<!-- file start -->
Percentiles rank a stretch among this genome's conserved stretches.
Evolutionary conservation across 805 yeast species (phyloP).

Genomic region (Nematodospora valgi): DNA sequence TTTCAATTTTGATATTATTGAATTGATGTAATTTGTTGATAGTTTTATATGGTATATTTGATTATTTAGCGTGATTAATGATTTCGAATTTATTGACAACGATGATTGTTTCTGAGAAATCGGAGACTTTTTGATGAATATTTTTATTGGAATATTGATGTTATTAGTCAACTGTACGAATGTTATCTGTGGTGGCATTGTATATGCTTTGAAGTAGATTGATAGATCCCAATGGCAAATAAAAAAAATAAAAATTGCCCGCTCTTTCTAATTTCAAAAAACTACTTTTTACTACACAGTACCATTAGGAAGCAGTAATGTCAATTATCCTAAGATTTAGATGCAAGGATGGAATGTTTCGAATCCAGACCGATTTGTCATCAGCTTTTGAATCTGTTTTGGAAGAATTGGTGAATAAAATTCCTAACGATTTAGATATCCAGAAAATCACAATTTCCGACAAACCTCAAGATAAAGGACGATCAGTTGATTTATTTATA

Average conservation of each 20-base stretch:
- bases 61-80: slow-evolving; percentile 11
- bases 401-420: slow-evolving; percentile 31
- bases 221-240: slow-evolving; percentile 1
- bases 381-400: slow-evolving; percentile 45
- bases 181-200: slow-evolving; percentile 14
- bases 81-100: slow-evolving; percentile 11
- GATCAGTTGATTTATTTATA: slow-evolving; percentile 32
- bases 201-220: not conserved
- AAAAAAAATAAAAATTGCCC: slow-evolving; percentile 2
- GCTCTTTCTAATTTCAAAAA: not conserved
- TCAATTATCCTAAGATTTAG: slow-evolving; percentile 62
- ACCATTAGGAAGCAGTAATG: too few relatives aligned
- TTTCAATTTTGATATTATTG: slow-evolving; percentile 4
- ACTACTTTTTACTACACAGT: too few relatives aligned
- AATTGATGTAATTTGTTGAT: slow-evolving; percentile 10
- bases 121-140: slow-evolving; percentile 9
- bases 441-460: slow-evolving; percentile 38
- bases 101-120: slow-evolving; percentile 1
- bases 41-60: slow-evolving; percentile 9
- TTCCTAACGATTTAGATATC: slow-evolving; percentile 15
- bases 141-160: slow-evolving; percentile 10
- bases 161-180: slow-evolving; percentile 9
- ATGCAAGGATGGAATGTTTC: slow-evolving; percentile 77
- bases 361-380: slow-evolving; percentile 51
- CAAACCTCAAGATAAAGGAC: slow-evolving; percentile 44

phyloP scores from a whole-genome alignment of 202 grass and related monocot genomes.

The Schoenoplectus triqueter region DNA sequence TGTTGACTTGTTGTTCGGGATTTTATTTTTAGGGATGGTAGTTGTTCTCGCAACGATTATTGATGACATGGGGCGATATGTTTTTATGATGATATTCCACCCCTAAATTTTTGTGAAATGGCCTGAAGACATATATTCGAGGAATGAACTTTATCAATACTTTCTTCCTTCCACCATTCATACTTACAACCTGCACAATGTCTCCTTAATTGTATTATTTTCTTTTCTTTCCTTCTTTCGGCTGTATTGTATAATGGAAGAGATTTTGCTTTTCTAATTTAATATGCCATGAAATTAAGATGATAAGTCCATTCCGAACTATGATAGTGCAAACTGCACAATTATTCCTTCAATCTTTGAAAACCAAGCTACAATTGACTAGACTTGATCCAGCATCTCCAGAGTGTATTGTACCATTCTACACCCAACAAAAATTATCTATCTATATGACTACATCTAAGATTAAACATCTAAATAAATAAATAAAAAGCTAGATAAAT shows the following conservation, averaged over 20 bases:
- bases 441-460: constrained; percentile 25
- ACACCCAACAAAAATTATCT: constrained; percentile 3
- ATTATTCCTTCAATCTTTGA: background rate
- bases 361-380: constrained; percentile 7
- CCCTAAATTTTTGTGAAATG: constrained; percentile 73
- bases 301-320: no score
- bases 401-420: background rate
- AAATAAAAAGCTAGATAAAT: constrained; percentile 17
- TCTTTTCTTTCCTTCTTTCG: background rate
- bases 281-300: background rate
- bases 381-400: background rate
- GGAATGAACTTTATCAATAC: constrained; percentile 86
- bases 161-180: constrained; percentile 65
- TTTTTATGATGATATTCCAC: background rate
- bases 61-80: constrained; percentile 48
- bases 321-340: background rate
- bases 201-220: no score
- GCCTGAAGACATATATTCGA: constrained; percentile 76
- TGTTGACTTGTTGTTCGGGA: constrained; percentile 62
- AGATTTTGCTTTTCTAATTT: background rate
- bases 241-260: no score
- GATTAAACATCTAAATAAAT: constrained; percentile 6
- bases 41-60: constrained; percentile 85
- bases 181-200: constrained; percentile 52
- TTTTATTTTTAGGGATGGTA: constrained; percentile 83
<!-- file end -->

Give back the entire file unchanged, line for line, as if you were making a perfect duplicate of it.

Percentiles rank a stretch among this genome's conserved stretches.
Evolutionary conservation across 805 yeast species (phyloP).

Genomic region (Nematodospora valgi): DNA sequence TTTCAATTTTGATATTATTGAATTGATGTAATTTGTTGATAGTTTTATATGGTATATTTGATTATTTAGCGTGATTAATGATTTCGAATTTATTGACAACGATGATTGTTTCTGAGAAATCGGAGACTTTTTGATGAATATTTTTATTGGAATATTGATGTTATTAGTCAACTGTACGAATGTTATCTGTGGTGGCATTGTATATGCTTTGAAGTAGATTGATAGATCCCAATGGCAAATAAAAAAAATAAAAATTGCCCGCTCTTTCTAATTTCAAAAAACTACTTTTTACTACACAGTACCATTAGGAAGCAGTAATGTCAATTATCCTAAGATTTAGATGCAAGGATGGAATGTTTCGAATCCAGACCGATTTGTCATCAGCTTTTGAATCTGTTTTGGAAGAATTGGTGAATAAAATTCCTAACGATTTAGATATCCAGAAAATCACAATTTCCGACAAACCTCAAGATAAAGGACGATCAGTTGATTTATTTATA

Average conservation of each 20-base stretch:
- bases 61-80: slow-evolving; percentile 11
- bases 401-420: slow-evolving; percentile 31
- bases 221-240: slow-evolving; percentile 1
- bases 381-400: slow-evolving; percentile 45
- bases 181-200: slow-evolving; percentile 14
- bases 81-100: slow-evolving; percentile 11
- GATCAGTTGATTTATTTATA: slow-evolving; percentile 32
- bases 201-220: not conserved
- AAAAAAAATAAAAATTGCCC: slow-evolving; percentile 2
- GCTCTTTCTAATTTCAAAAA: not conserved
- TCAATTATCCTAAGATTTAG: slow-evolving; percentile 62
- ACCATTAGGAAGCAGTAATG: too few relatives aligned
- TTTCAATTTTGATATTATTG: slow-evolving; percentile 4
- ACTACTTTTTACTACACAGT: too few relatives aligned
- AATTGATGTAATTTGTTGAT: slow-evolving; percentile 10
- bases 121-140: slow-evolving; percentile 9
- bases 441-460: slow-evolving; percentile 38
- bases 101-120: slow-evolving; percentile 1
- bases 41-60: slow-evolving; percentile 9
- TTCCTAACGATTTAGATATC: slow-evolving; percentile 15
- bases 141-160: slow-evolving; percentile 10
- bases 161-180: slow-evolving; percentile 9
- ATGCAAGGATGGAATGTTTC: slow-evolving; percentile 77
- bases 361-380: slow-evolving; percentile 51
- CAAACCTCAAGATAAAGGAC: slow-evolving; percentile 44

phyloP scores from a whole-genome alignment of 202 grass and related monocot genomes.

The Schoenoplectus triqueter region DNA sequence TGTTGACTTGTTGTTCGGGATTTTATTTTTAGGGATGGTAGTTGTTCTCGCAACGATTATTGATGACATGGGGCGATATGTTTTTATGATGATATTCCACCCCTAAATTTTTGTGAAATGGCCTGAAGACATATATTCGAGGAATGAACTTTATCAATACTTTCTTCCTTCCACCATTCATACTTACAACCTGCACAATGTCTCCTTAATTGTATTATTTTCTTTTCTTTCCTTCTTTCGGCTGTATTGTATAATGGAAGAGATTTTGCTTTTCTAATTTAATATGCCATGAAATTAAGATGATAAGTCCATTCCGAACTATGATAGTGCAAACTGCACAATTATTCCTTCAATCTTTGAAAACCAAGCTACAATTGACTAGACTTGATCCAGCATCTCCAGAGTGTATTGTACCATTCTACACCCAACAAAAATTATCTATCTATATGACTACATCTAAGATTAAACATCTAAATAAATAAATAAAAAGCTAGATAAAT shows the following conservation, averaged over 20 bases:
- bases 441-460: constrained; percentile 25
- ACACCCAACAAAAATTATCT: constrained; percentile 3
- ATTATTCCTTCAATCTTTGA: background rate
- bases 361-380: constrained; percentile 7
- CCCTAAATTTTTGTGAAATG: constrained; percentile 73
- bases 301-320: no score
- bases 401-420: background rate
- AAATAAAAAGCTAGATAAAT: constrained; percentile 17
- TCTTTTCTTTCCTTCTTTCG: background rate
- bases 281-300: background rate
- bases 381-400: background rate
- GGAATGAACTTTATCAATAC: constrained; percentile 86
- bases 161-180: constrained; percentile 65
- TTTTTATGATGATATTCCAC: background rate
- bases 61-80: constrained; percentile 48
- bases 321-340: background rate
- bases 201-220: no score
- GCCTGAAGACATATATTCGA: constrained; percentile 76
- TGTTGACTTGTTGTTCGGGA: constrained; percentile 62
- AGATTTTGCTTTTCTAATTT: background rate
- bases 241-260: no score
- GATTAAACATCTAAATAAAT: constrained; percentile 6
- bases 41-60: constrained; percentile 85
- bases 181-200: constrained; percentile 52
- TTTTATTTTTAGGGATGGTA: constrained; percentile 83